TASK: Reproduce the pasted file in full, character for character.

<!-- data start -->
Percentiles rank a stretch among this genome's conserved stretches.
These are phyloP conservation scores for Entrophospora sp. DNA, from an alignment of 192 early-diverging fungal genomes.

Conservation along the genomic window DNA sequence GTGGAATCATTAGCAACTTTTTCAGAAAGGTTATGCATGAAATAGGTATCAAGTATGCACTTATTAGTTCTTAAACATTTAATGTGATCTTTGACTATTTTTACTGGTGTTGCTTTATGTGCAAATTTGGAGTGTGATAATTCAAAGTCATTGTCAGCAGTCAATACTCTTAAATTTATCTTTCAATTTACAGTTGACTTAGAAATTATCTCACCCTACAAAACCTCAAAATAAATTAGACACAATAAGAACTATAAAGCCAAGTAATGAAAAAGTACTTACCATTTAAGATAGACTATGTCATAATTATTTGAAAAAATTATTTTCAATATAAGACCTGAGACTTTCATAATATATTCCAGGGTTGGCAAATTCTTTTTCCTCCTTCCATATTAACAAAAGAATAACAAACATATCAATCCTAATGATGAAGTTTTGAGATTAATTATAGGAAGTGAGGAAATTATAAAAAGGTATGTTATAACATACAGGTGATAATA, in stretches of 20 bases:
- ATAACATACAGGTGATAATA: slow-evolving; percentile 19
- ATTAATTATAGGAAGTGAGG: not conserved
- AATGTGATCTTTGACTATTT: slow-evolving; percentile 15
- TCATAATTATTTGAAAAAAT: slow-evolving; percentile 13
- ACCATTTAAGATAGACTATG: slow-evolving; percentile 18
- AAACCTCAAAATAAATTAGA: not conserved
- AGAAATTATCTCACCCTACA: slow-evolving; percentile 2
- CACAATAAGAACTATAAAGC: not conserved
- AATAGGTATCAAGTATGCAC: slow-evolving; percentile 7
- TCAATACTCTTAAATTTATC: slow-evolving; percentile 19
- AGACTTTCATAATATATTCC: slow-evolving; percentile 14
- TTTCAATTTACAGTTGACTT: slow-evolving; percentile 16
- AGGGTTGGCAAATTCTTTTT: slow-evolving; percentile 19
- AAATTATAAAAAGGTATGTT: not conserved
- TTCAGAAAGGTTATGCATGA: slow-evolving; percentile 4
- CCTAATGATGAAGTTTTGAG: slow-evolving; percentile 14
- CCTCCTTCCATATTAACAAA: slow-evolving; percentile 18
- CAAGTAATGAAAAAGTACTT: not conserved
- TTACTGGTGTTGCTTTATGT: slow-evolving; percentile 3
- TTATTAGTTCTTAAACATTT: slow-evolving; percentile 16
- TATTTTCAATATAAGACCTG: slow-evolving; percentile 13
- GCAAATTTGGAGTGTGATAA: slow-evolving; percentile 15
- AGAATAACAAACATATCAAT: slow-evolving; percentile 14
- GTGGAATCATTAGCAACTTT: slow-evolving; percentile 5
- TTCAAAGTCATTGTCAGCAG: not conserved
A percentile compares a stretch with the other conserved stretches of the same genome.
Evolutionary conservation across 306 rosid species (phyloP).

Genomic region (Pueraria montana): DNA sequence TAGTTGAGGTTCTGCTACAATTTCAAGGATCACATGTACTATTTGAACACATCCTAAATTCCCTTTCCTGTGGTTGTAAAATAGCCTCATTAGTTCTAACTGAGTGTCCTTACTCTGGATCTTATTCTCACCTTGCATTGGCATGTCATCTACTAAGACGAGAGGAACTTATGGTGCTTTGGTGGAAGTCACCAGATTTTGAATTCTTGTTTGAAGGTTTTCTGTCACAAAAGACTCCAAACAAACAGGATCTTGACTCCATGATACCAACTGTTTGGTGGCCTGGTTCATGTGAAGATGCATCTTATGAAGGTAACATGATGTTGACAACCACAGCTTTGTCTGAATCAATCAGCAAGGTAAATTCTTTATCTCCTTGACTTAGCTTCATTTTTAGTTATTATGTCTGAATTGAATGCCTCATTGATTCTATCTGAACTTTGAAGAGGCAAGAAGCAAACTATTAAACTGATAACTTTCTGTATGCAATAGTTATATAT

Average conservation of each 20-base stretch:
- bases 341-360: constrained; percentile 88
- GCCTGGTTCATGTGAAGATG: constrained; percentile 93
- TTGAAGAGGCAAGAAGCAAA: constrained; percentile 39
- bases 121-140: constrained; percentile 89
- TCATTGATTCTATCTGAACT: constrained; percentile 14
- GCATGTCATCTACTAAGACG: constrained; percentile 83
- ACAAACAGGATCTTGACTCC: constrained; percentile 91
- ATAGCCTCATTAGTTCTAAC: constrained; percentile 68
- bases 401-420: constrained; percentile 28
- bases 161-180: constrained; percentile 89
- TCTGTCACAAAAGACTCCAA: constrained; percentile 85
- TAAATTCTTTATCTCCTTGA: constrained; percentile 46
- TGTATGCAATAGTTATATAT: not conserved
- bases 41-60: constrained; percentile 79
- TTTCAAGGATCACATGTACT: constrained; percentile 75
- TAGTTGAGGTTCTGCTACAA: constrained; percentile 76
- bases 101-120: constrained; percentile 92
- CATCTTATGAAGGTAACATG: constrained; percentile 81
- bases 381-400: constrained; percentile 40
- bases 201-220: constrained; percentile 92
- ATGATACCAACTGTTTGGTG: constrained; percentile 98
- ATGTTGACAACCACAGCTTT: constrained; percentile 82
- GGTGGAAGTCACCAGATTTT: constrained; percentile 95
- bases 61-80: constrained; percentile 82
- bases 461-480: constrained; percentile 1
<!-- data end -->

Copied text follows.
Percentiles rank a stretch among this genome's conserved stretches.
These are phyloP conservation scores for Entrophospora sp. DNA, from an alignment of 192 early-diverging fungal genomes.

Conservation along the genomic window DNA sequence GTGGAATCATTAGCAACTTTTTCAGAAAGGTTATGCATGAAATAGGTATCAAGTATGCACTTATTAGTTCTTAAACATTTAATGTGATCTTTGACTATTTTTACTGGTGTTGCTTTATGTGCAAATTTGGAGTGTGATAATTCAAAGTCATTGTCAGCAGTCAATACTCTTAAATTTATCTTTCAATTTACAGTTGACTTAGAAATTATCTCACCCTACAAAACCTCAAAATAAATTAGACACAATAAGAACTATAAAGCCAAGTAATGAAAAAGTACTTACCATTTAAGATAGACTATGTCATAATTATTTGAAAAAATTATTTTCAATATAAGACCTGAGACTTTCATAATATATTCCAGGGTTGGCAAATTCTTTTTCCTCCTTCCATATTAACAAAAGAATAACAAACATATCAATCCTAATGATGAAGTTTTGAGATTAATTATAGGAAGTGAGGAAATTATAAAAAGGTATGTTATAACATACAGGTGATAATA, in stretches of 20 bases:
- ATAACATACAGGTGATAATA: slow-evolving; percentile 19
- ATTAATTATAGGAAGTGAGG: not conserved
- AATGTGATCTTTGACTATTT: slow-evolving; percentile 15
- TCATAATTATTTGAAAAAAT: slow-evolving; percentile 13
- ACCATTTAAGATAGACTATG: slow-evolving; percentile 18
- AAACCTCAAAATAAATTAGA: not conserved
- AGAAATTATCTCACCCTACA: slow-evolving; percentile 2
- CACAATAAGAACTATAAAGC: not conserved
- AATAGGTATCAAGTATGCAC: slow-evolving; percentile 7
- TCAATACTCTTAAATTTATC: slow-evolving; percentile 19
- AGACTTTCATAATATATTCC: slow-evolving; percentile 14
- TTTCAATTTACAGTTGACTT: slow-evolving; percentile 16
- AGGGTTGGCAAATTCTTTTT: slow-evolving; percentile 19
- AAATTATAAAAAGGTATGTT: not conserved
- TTCAGAAAGGTTATGCATGA: slow-evolving; percentile 4
- CCTAATGATGAAGTTTTGAG: slow-evolving; percentile 14
- CCTCCTTCCATATTAACAAA: slow-evolving; percentile 18
- CAAGTAATGAAAAAGTACTT: not conserved
- TTACTGGTGTTGCTTTATGT: slow-evolving; percentile 3
- TTATTAGTTCTTAAACATTT: slow-evolving; percentile 16
- TATTTTCAATATAAGACCTG: slow-evolving; percentile 13
- GCAAATTTGGAGTGTGATAA: slow-evolving; percentile 15
- AGAATAACAAACATATCAAT: slow-evolving; percentile 14
- GTGGAATCATTAGCAACTTT: slow-evolving; percentile 5
- TTCAAAGTCATTGTCAGCAG: not conserved
A percentile compares a stretch with the other conserved stretches of the same genome.
Evolutionary conservation across 306 rosid species (phyloP).

Genomic region (Pueraria montana): DNA sequence TAGTTGAGGTTCTGCTACAATTTCAAGGATCACATGTACTATTTGAACACATCCTAAATTCCCTTTCCTGTGGTTGTAAAATAGCCTCATTAGTTCTAACTGAGTGTCCTTACTCTGGATCTTATTCTCACCTTGCATTGGCATGTCATCTACTAAGACGAGAGGAACTTATGGTGCTTTGGTGGAAGTCACCAGATTTTGAATTCTTGTTTGAAGGTTTTCTGTCACAAAAGACTCCAAACAAACAGGATCTTGACTCCATGATACCAACTGTTTGGTGGCCTGGTTCATGTGAAGATGCATCTTATGAAGGTAACATGATGTTGACAACCACAGCTTTGTCTGAATCAATCAGCAAGGTAAATTCTTTATCTCCTTGACTTAGCTTCATTTTTAGTTATTATGTCTGAATTGAATGCCTCATTGATTCTATCTGAACTTTGAAGAGGCAAGAAGCAAACTATTAAACTGATAACTTTCTGTATGCAATAGTTATATAT

Average conservation of each 20-base stretch:
- bases 341-360: constrained; percentile 88
- GCCTGGTTCATGTGAAGATG: constrained; percentile 93
- TTGAAGAGGCAAGAAGCAAA: constrained; percentile 39
- bases 121-140: constrained; percentile 89
- TCATTGATTCTATCTGAACT: constrained; percentile 14
- GCATGTCATCTACTAAGACG: constrained; percentile 83
- ACAAACAGGATCTTGACTCC: constrained; percentile 91
- ATAGCCTCATTAGTTCTAAC: constrained; percentile 68
- bases 401-420: constrained; percentile 28
- bases 161-180: constrained; percentile 89
- TCTGTCACAAAAGACTCCAA: constrained; percentile 85
- TAAATTCTTTATCTCCTTGA: constrained; percentile 46
- TGTATGCAATAGTTATATAT: not conserved
- bases 41-60: constrained; percentile 79
- TTTCAAGGATCACATGTACT: constrained; percentile 75
- TAGTTGAGGTTCTGCTACAA: constrained; percentile 76
- bases 101-120: constrained; percentile 92
- CATCTTATGAAGGTAACATG: constrained; percentile 81
- bases 381-400: constrained; percentile 40
- bases 201-220: constrained; percentile 92
- ATGATACCAACTGTTTGGTG: constrained; percentile 98
- ATGTTGACAACCACAGCTTT: constrained; percentile 82
- GGTGGAAGTCACCAGATTTT: constrained; percentile 95
- bases 61-80: constrained; percentile 82
- bases 461-480: constrained; percentile 1